Elizabeth Bishop, By de fiskloadsen

 
By de fiskloadsen

Hoewol’t it in kâlde jûn is,
sit der by ien fan de fiskloadsen
in âldman te netteboetsjen.
Syn net is yn de skimer hast ûnsichtber,
in donker pearsbrún,
en syn priem fersliten en glêdwreaun.
De loft rûkt sa sterk nei kabbeljau
dat jins noas der fan rint en jins eagen trienje.
De fiif fiskloadsen hawwe steile puntdakken,
smelle battings mei dwerslatten rinne omheech
nei opslachromtes achter de gevels
sadat der op- en delkroade wurde kin.
Alles is sulver: it swiere oerflak fan de see,
dy’t stadich dinet as yn bestân om oer te streamen,
is opaak, mar it sulver fan de banken,
kreeftefallen en mêsten, ferspraat
oer de rûge, skerpe rotsen,
is fan in klearblyklike trochskinendheid
krekt as de âlde geboutsjes mei smaragdgrien moas
dat op de nei it lân kearde muorren groeit.
De mânske fisktobben binne alhiel fuorre
mei lagen prachtige hjerringskobben
en de kroaden binne allyksa beplastere
mei rjemmige maljenkolders yn reinbôchkleuren,
dêr’t reinbôchkleurige michjes op krioele.
Op it hellinkje achter de huzen
stiet tusken de tinne, ljochte tûfkes gers
in âlde houten ierdwine, barsten,
mei twa lange, feal wurden hânspeaken
en wat mankelike flekken, as opdroege bloed,
dêr wêr’t it izerwurk rustke hat.
De âldman nimt in Lucky Strike oan.
Hy wie in freon fan ús pake.
Wy prate oer it ôfnommen ynwennertal
en oer kabbeljau en hjerring, wylst hy wachtet
op it binnenfarren fan in hjerringboat.
Der sitte glitterkes op syn fest en op syn tomme.
Mei dat swarte, âlde knyft, dêr’t it limmet
hast fan weisliten is, hat er fan ûntelbere fisken
de skobben, de wichtichste skientme, ôfskrabbe.

Under by de wetterkant, op it plak
dêr’t se de boaten op it droege lûke,
binne lâns it lange talúd dat it wetter yn rint
tinne sulveren beamstammen dwers
oer de grize stiennen lein, leger en leger
mei goed ien oant oardel meter tuskenromte.

Kâld tsjuster djip en folslein helder,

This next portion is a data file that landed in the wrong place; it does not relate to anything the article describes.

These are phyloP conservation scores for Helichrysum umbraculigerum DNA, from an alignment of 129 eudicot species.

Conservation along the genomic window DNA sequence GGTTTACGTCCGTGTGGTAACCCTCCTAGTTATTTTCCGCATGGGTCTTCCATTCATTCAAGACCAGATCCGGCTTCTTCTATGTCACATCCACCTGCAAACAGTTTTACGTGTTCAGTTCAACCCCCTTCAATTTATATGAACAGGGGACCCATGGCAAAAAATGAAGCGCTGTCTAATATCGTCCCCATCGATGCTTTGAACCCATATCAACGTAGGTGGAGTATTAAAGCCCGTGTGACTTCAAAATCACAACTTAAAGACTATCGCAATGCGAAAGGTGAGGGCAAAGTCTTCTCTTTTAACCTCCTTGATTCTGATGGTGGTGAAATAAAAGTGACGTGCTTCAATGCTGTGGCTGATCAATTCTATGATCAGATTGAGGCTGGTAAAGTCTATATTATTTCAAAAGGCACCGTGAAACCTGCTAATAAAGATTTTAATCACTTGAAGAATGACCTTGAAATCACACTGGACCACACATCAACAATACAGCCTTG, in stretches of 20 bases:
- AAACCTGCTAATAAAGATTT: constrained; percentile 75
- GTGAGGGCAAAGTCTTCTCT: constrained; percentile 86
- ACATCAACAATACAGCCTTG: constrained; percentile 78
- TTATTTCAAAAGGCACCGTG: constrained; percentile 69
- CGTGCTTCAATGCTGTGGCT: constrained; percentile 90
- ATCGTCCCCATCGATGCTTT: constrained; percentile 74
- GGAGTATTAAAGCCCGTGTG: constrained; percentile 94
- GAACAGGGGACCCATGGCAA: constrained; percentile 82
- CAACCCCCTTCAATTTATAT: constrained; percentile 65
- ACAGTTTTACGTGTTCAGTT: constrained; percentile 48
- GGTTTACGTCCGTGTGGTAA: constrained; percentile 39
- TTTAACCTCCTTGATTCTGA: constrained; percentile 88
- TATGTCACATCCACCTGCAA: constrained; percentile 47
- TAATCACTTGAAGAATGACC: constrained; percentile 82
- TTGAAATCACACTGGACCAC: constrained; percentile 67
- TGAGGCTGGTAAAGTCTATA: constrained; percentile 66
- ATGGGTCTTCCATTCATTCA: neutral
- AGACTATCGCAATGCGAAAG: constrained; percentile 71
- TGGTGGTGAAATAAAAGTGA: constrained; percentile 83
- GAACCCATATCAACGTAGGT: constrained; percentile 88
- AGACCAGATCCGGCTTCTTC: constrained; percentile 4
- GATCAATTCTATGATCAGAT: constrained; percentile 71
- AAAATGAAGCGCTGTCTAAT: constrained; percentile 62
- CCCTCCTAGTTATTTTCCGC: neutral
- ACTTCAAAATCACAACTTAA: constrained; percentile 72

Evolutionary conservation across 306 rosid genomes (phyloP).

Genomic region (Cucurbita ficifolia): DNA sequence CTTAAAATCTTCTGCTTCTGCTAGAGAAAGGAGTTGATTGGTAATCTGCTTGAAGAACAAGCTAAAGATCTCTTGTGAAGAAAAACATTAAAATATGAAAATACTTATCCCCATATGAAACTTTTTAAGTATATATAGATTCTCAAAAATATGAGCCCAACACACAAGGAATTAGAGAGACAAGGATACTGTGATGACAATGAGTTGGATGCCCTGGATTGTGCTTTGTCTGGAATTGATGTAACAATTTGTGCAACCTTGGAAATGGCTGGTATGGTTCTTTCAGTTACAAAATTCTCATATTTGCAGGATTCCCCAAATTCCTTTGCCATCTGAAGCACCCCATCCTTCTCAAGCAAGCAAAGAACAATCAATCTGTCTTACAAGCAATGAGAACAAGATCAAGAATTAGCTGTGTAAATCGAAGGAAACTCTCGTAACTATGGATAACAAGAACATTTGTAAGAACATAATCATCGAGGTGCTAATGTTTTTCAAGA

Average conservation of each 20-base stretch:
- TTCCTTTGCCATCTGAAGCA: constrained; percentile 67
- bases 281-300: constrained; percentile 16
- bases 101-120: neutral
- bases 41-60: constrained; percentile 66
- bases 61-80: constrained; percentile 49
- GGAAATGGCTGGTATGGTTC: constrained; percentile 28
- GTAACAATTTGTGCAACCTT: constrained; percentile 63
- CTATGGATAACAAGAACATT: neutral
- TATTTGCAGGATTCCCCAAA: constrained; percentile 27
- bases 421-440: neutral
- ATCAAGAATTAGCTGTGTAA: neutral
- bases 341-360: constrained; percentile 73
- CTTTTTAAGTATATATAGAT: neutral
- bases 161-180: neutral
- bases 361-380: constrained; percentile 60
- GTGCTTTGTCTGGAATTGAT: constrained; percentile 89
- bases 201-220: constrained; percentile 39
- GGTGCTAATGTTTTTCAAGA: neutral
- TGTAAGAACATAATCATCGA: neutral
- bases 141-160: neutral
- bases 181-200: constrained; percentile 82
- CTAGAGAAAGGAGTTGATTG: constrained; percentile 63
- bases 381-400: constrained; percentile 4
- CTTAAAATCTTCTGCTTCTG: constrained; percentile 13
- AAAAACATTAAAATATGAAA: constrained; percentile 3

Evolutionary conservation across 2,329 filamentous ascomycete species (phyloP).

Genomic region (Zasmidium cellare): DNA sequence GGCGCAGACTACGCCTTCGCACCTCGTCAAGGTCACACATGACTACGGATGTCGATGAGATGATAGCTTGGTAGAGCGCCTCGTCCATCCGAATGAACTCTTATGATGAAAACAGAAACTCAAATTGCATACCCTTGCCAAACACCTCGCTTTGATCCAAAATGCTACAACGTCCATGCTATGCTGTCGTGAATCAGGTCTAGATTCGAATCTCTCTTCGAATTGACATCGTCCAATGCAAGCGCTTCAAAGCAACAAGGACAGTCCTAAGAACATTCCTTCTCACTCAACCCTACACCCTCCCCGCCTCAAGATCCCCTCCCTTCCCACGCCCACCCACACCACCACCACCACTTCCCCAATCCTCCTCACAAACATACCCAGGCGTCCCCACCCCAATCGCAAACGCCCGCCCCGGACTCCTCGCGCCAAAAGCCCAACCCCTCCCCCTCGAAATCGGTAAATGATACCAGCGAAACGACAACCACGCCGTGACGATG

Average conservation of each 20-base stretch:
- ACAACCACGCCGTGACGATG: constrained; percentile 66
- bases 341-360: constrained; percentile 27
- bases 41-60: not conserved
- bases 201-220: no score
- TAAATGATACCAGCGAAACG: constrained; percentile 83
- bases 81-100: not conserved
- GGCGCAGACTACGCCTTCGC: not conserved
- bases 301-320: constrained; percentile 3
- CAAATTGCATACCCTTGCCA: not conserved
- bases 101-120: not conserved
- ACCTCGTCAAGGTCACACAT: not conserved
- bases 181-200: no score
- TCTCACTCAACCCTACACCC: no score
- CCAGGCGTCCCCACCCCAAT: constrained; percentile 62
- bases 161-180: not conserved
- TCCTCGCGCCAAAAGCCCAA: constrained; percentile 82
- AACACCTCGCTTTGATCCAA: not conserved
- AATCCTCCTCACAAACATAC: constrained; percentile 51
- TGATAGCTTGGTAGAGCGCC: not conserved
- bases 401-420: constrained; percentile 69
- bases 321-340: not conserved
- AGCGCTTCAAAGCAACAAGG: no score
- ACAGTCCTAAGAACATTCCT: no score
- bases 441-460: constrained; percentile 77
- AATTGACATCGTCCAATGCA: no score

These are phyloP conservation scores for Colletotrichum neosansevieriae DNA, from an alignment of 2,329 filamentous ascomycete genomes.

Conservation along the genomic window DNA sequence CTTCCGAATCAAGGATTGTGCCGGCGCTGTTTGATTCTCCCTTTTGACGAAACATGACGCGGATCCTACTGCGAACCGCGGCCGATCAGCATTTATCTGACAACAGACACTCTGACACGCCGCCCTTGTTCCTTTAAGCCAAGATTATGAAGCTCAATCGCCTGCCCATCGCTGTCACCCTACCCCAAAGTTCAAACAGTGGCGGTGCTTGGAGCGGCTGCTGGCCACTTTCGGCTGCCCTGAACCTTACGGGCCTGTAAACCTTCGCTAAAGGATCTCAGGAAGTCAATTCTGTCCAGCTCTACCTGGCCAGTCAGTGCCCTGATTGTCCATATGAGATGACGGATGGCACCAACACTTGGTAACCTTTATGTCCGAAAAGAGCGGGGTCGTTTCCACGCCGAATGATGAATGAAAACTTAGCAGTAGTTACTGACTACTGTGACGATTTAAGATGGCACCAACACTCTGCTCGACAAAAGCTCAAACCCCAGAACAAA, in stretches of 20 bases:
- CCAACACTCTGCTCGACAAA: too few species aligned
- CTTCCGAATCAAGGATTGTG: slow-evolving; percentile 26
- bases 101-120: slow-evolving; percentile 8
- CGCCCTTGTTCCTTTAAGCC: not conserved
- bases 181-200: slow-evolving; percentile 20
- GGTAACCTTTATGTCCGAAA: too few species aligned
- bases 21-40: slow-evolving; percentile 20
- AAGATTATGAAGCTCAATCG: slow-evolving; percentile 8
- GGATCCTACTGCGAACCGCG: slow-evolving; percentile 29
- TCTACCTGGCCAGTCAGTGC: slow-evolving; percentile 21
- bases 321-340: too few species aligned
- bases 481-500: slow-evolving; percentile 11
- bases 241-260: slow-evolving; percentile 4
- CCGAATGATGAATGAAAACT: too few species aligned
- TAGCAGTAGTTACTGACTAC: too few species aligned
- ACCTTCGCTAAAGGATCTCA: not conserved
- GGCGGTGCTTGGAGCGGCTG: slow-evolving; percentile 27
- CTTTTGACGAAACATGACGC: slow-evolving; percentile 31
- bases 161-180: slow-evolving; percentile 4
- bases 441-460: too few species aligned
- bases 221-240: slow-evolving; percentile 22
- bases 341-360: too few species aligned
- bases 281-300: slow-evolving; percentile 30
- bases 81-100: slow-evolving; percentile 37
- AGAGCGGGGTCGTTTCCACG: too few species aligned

foar gjin stjerling te daaien elemint,
al foar fisk en seehûnen… Benammen
ien seehûn haw ik hjir jûn nei jûn sjoen.
Hy wie nijsgjirrich nei my. Hy hie niget oan muzyk;
krekt as ik leaude er yn folsleine ûnderdompeling,
dus plichte ik foar him baptistegesangen te sjongen.
Ek song ik ‘In sterke fêsting is ús God’.
Hy rjochte him op yn it wetter en meunstere my
stoefop, wylst er syn kop wat ferweegde.
Dan ferdwûn er om ynienen sawat op itselde plak
wer op te dûken, mei in soarte fan skouderopheljen
as die er it tsjin better witten yn.
Kâld tsjuster djip en folslein helder,
it heldere grize izige wetter… Jinsen, achter ús,
begjinne de foarname hege spjirren.
Blauwich, oerienkomstich harren skaden,
steane in miljoen krystbeammen
op krysttiid te wachtsjen. It wetter liket te hingjen
boppe de rûnsliten, grize en blaugrize stiennen.
Ik haw it kear op kear sjoen, deselde see, deselde,
licht en ûnferskillich skommeljend boppe de stiennen,
izich frij boppe de stiennen,
boppe de stiennen en dan de wrâld.
Soest dyn hân deryn stekke,
dan soe de pols dy daalk sear dwaan,
dyn bonken soenen pynlik wurde en soest dyn hân brâne
as wie it wetter in omsetting fan fjoer
dat op stiennen tart en brânt mei in donkergrize flam.
Soest it priuwe, dan soe it earst bitter smeitsje,
dan sâltich en dan wis dyn tonge brâne.
It is as hoe’t wy ús kennis foarstelle:
tsjuster, sâlt, helder, yn beweging, baarlike frij,
út de kâlde hurde mûle fan de wrâld
opdjippe, foar altyd oan de rotsige boarsten
ûntlutsen, floeiend en opdjippe, en mei’t
ús kennis histoarysk is, floeiend en ferflein.

 

At the Fishhouses

Although it is a cold evening,
down by one of the fishhouses
an old man sits netting,